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Financial advisers face information gap as Two-Pot System nears

Financial advisers face information gap as Two-Pot System nears
25-04-24 / Sisanda Ndlovu

Financial advisers face information gap as Two-Pot System nears

Johannesburg - With the expected advent of the Two-Pot Retirement System in September 2024, South Africa stands on the brink of a significant overhaul in retirement savings. Yet, a recent Old Mutual survey reveals a concerning trend: half of the independent financial advisers who participated in the survey feel ill-equipped with the necessary information to advise their customers effectively on this new system.

Old Mutual Advice Manager Keith Peter said that as we observe Financial Literacy Month this April, the spotlight turns to the urgent need for enhanced education and support for advisers, ensuring they are fully prepared to navigate this landmark shift in retirement planning.

“With the Two-Pot Retirement System on the horizon, there’s a loud and clear call for ramping up financial literacy and beefing up adviser education. We’re stepping into a whole new era here, and it will take advisers who are not just on their toes but ahead of the game. This is all about giving customers the kind of savvy, dependable guidance they need to secure their financial future.”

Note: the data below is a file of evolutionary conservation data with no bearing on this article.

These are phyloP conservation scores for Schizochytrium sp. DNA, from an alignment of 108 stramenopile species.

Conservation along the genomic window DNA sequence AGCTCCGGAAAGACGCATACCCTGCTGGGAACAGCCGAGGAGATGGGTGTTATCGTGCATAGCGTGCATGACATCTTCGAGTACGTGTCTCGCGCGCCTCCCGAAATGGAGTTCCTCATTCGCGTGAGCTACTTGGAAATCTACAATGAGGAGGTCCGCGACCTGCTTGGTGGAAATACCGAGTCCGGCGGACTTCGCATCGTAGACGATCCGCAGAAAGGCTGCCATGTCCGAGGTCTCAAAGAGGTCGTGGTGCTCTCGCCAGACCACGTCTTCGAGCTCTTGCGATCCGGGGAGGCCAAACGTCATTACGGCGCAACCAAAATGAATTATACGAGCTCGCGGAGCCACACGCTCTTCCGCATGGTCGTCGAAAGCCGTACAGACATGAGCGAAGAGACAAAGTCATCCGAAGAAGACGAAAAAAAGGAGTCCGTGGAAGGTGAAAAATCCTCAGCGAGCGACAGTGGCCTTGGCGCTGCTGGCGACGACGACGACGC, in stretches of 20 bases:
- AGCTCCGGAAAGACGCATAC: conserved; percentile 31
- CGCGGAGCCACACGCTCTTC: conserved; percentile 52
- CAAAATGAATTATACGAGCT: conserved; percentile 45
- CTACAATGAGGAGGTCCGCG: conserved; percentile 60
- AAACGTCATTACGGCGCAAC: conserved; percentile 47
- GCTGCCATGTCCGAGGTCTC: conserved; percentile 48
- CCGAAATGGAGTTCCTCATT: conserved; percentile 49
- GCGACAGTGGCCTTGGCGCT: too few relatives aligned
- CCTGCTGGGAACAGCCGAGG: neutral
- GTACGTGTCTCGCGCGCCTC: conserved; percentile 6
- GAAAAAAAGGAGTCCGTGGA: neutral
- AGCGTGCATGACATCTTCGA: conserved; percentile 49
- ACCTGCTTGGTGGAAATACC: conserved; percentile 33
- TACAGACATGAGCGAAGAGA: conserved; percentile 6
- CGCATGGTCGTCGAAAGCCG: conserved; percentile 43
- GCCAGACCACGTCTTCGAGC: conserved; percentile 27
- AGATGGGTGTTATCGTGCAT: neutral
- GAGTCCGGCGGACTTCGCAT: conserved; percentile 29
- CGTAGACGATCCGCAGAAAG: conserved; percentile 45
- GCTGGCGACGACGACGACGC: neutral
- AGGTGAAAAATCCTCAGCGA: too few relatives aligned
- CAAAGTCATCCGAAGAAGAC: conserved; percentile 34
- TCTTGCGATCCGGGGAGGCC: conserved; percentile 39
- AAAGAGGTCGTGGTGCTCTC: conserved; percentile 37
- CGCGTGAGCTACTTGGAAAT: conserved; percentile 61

The survey was conducted with 301 independent financial advisers on their experience working with financial institutions to see how working relationships can be optimised and how IFAs can be best supported.

Pressing questions

Peter says the primary hurdle advisers face is addressing customer anxieties regarding the accessibility and management of their funds under the new Two-Pot Retirement System. Initially slated for a March debut, the system has seen its launch postponed to September, amplifying customer uncertainties and adviser challenges.

“The big question from customers is about accessibility. There’s been significant outreach from customers eager to understand how, when, and how much money they can access and the tax implications,” Peter says. “On the other hand, people want to know how withdrawals will affect their retirement planning.”

He says this uncertainty is compounded by the administrative complexities anticipated with the Two-Pot Retirement System’s introduction, raising concerns among advisers about the added administrative burden and potential customer costs. Advisers must provide comprehensive and accurate answers to these questions.

All retirement fund members will see 10% (limited to a maximum of R30,000) of their existing retirement funds being transferred to the new savings pot on 1 September 2024. One-third of all subsequent fund contributions will also go to the savings pot. Any amount accumulated in the savings pot can be withdrawn once per tax year.

The tax implications